Since his mother Dota-gozen was the lawful wife of Nobuhide, he became the lord of Nagoya-jo Castle at the age of two. He had often shown strange behavior from childhood to boyhood, so that he was called the fool in Owari by the people around him. There is a famous episode that he was interested in a tanegashima gun that was introduced to Japan. In addition, he played with young people in town like common people without regard to social status.
When he was still a young heir, he had often shown daring performances which astonished his father Nobuhide, for example, he put the town on fire near the Kiyosu-jo Castle which was controlled by his master 'the Oda Yamato no Kami family' with which the Oda clan superficially had kept the position as a vassal and subconsciously strained relations, with a few mounted warriors. In addition, when he was young, he led a life with Takechiyo MATSUDAIRA (later Ieyasu TOKUGAWA) who was sent to the Oda clan by the betrayal of Yasumitsu TODA, who was kachu (family-related communities existing during the late Muromachi and the Azuchi-Momoyama periods) of the Matsudaira clan, on the way to the territory of the Imagawa clan as a hostage. Later they formed a strong alliance.
In 1546 he celebrated his attainment of manhood at Furuwatari-jo Castle and identified himself as ODA Kazusa no suke (Assistant Governor of Kazusa Province) Nobunaga. In 1548 after he made peace with Dosan SAITO, daimyo of the Mino Province during the Sengoku period, who was fighting with his father Nobuhide, he got married with the daughter of Dosan, Nohime, for political reasons. There was an episode about Nobunaga meeting Dosan at the Shotoku-ji Temple (in Nagoya City) in 1549 (or 1553 in another theory), Dosan judged the ability of Nobunaga who had been called a fool.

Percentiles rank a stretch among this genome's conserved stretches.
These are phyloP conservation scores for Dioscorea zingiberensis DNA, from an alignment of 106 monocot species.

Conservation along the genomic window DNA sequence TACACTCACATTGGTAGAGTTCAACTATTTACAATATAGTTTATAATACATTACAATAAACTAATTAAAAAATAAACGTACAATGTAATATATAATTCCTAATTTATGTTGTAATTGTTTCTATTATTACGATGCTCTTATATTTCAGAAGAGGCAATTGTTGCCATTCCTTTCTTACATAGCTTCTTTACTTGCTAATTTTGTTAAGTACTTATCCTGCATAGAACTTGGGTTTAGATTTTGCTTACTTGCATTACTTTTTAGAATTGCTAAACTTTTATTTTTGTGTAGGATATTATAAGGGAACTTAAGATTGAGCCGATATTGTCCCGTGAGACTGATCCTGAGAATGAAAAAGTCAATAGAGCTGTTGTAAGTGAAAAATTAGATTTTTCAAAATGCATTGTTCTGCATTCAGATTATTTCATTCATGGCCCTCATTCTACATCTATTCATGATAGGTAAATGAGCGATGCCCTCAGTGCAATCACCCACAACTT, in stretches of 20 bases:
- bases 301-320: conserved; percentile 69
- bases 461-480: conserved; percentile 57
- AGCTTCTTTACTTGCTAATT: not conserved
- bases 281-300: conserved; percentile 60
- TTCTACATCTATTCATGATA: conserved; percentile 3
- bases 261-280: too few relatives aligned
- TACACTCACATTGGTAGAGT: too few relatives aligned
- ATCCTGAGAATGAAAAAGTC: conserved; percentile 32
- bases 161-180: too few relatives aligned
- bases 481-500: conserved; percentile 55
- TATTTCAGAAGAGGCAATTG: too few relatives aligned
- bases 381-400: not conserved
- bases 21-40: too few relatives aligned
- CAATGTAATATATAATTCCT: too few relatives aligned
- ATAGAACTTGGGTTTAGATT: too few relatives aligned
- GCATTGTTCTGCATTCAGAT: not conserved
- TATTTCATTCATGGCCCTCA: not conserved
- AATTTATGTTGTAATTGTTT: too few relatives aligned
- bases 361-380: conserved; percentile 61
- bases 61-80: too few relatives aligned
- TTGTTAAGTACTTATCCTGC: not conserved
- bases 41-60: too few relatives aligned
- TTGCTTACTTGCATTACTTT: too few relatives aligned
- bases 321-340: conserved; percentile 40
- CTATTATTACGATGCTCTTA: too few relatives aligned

In 1551 his father Nobuhide died and he succeeded the head of the family. He threw incense powder at the altar at his funeral.
In 1553, Masahide HIRATE who was the tutor of Nobunaga committed suicide. It is said that he died because of remonstration against Nobunaga's eccentric behavior or because of a feud between his son Goroemon and Nobunaga. Nobunaga was in great sorrow and had the Seishu-ji Temple built with Takugen Osho (high priest) kaisan (a founder of temple as the first chief priest) in order to mourn him.
From the succession dispute to the unification of Owari Province
In those days, in Owari Province, the power of the Shiba clan, who were shugo daimyo, declined and Nobutomo ODA, who was the head of 'the Oda Yamato no Kami family,' the shugodai of the south four counties of the Owari Province, and the head of the lord of the Kiyosu-jo Castle, grasped the real power. However, Nobunaga's father Nobuhide spread the control in the mid-western area of Owari Province with his excellent wisdom and courage, although he was merely one of three magistrates who served Nobutomo. When Nobunaga succeeded the head of the family after Nobuhide's death, Nobutomo opposed Nobunaga by supporting the succession to the position of family head by Nobuyuki (Nobukatsu) ODA, a younger brother of Nobunaga, and planned to murder Nobunaga. However, Yoshimune SHIBA, the Shugo (provincial constable) who was forced to be a puppet by Nobutomo, informed the plan to Nobunaga. Nobutomo got mad with this and killed Yoshimune when his legitimate son Yoshikane SHIBA went to kawagari (a kind of fishing) with his troops.